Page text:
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Total Count: 5


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User Ratings: 8,701
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Movie Info

Following up on his cult anime masterpieces Patlabor 2 and Ghost in the Shell, Mamoru Oshii makes his live-action debut with this virtual reality thriller set in a near-future cyberpunk wasteland, in which the youth of an unnamed central European nation are enthralled with violent and illegal virtual reality computer games. Ash (Malgorzata Foremniak) is a ruthless "Class A" fighter and reigning queen of the games. She's itching to move to the next level of playing. Aside from her gaming, she lives a loner's life with her pampered dog. She learns from a former team member, Stunner (Bartek Swiderski), that former game master Murphy (Jerzy Gudejko) was crippled after entering the game's most rarified level, "Special A." The level is only accessible under the right set of unusual circumstances. Once admitted, there is only one way out -- to win. Ash can't wait to prove herself and conquer the game. This film was screened at the 2001 Cannes Film Festival.

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Critic Reviews for Avalon

All Critics (5) | Top Critics (3)

Audience Reviews for Avalon

  • Aug 09, 2013
    I am kind of confused about Avalon, it's an unique film about the effects of video games on people. The direction and cinematography were unique too, but I wasn't sure whether the uniqueness was a good thing or not, it started off quite well then it went downhill steadily. I got so bored of the second half of the film, it was literally intellectually challenging to watch.
    Sylvester K Super Reviewer
  • Jun 16, 2010
    Avalon was released in 2001, so given its similarities to The Matrix it's all too easy to write off as one of several rip-offs hoping to ride the coat tails of that film. Actually, it's only fair that Mamoru Oshii took some ideas from The Matrix as payback, since many elements of that film were inspired by Oshii's version of Ghost In The Shell. Shot in Warsaw, Poland, the film's sepia-drenched scenes paint a bleak portrait of gritty urban city life. Ash, the heroine, is a single woman with not much of a life making a modest living by playing a futuristic massively multiplayer online shooter called Avalon. Players enter a totally immersive digital world via helmet-like BCIs that look like they could suck your brains out -- and sometimes do. Rumors of a secret level inaccessible to all but the highest ranking players leads Ash on a mission to find one of the game's star players, who has disappeared from the regular game. She joins a group of other high ranking players to find the way in, but rumor has it that when you cross over you have only two options: finish it, or die for real. Avalon, like a poor man's Matrix, asks the audience which is better: to live in a stifling reality or in an imaginary world where nothing is real. But while the Matrix is controlled by sentient machines, Avalon is much more down to earth in an art mimics life sort of way. We've all heard about the Korean gaming cafés where people literally play video games to the point of exhaustion (and in some cases, death); about shameless parents who neglect their children to play popular MMORPGs (with tragic results); gold farmers in China selling digital currency for real money; or "professional gamers" who earn upwards of $150, 000 at gaming competitions. The world presented here isn't so far-fetched. James Cameron called it "the most artistic, beautiful, and stylish sci-fi film", and while I'm not prepared to echo that statement, the visuals, particularly inside the game but also the general urban atmosphere are very well done -- shot on a shoestring or not. He lavished similar praise on Ghost in the Shell, so perhaps Cameron will one day produce Oshii's dream project using some of that Avatar cash (commenting recently on Avatar's Japanese release, Oshii seemed a bit envious of Cameron's toy box of special effects). I think what Avalon has to say about video games and video game addiction is worth checking out if you're a gamer, especially considering most game-to-movie adaptations have been downright awful and have had nothing to say about the medium at all. This review is a repost from my site: www.plasticpals.com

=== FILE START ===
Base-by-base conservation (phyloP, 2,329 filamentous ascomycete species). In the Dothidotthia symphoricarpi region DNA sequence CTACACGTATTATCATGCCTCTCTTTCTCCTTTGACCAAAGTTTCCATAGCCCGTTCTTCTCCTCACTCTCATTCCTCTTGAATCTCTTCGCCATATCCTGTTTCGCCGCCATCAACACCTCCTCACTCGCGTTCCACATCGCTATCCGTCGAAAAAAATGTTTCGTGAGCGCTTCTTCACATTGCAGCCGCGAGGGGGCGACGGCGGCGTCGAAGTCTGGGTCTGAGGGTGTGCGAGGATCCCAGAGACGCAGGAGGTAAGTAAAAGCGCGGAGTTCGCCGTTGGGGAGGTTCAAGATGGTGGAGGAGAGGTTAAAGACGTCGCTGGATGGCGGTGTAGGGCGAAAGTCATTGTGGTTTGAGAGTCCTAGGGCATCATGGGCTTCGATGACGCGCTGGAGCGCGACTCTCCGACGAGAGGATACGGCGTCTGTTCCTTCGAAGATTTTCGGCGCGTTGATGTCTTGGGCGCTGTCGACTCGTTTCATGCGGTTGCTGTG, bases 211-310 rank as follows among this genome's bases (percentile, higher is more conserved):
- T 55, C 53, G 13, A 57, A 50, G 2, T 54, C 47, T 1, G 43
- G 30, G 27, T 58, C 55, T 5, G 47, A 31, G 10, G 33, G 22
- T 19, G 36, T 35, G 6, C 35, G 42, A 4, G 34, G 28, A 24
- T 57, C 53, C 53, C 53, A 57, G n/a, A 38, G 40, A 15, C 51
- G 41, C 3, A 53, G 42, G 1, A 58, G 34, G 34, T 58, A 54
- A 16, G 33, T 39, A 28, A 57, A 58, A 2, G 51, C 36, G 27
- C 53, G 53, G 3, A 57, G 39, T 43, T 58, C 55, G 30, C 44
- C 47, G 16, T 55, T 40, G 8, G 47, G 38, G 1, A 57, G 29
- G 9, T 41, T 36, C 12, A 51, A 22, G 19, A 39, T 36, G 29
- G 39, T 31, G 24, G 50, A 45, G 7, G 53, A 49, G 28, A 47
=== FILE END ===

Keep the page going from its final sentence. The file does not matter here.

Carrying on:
Robotbling - Super Reviewer
  • Apr 12, 2010
    This is a Japanese movie set in Poland of all places with pollish actors. I saw the english spoken version, and right away I could tell with their thick eastern european accent this movie was a bit strange. terrific visuals and similar in many ways to "the Matrix" and even a bit of "Tron". The acting is indeed wooden but at an hour forty minutes and interesting story, its worth watching. The ending is a bit opaque, however I believe its done purposely for you to decide what is reality and what is not.
    alan j Super Reviewer
  • Nov 29, 2009
    This Mamoru Oshii's first live-action sci-fi motion picture is familiar as <i>Blade Runner</i> meets <i>The Matrix</i> and I thought this is worse and bloody dull I ever watched because it seemed not much exciting to me and bit confused. I suppose that you when you don't understand what the characters are talking about. Horrible, horrible, horrible acting kept distracting me all the time.
    Dean M Super Reviewer

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